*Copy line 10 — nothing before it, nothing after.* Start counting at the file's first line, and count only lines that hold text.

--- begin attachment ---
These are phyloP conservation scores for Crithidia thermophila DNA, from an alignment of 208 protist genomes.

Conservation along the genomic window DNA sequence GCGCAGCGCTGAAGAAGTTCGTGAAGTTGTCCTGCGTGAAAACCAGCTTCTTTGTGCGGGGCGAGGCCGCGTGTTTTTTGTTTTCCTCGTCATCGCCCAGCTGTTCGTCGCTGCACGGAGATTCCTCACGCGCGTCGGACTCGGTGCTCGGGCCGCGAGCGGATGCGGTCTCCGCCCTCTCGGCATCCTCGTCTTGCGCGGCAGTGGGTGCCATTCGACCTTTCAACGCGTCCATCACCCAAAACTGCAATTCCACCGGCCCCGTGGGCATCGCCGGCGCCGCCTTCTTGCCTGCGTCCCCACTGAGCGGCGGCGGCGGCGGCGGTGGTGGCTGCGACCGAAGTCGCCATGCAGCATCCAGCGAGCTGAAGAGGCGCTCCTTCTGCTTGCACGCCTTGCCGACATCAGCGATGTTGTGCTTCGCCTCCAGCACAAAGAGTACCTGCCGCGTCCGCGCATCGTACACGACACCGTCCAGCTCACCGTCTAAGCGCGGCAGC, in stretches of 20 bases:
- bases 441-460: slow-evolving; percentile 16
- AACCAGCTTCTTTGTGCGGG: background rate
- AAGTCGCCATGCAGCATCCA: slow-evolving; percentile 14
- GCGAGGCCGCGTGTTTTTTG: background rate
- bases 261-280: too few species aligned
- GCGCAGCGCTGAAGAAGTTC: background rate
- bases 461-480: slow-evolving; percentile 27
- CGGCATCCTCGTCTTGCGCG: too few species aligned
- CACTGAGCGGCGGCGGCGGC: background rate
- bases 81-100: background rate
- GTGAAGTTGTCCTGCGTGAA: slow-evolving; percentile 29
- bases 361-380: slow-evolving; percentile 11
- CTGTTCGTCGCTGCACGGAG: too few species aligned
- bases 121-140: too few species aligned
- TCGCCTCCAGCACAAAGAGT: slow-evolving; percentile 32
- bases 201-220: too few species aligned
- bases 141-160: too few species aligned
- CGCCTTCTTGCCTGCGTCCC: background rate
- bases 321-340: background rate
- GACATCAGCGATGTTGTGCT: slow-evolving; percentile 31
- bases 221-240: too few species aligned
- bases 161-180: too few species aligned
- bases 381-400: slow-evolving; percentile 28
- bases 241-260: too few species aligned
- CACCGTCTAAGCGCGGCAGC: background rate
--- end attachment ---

- CGGCATCCTCGTCTTGCGCG: too few species aligned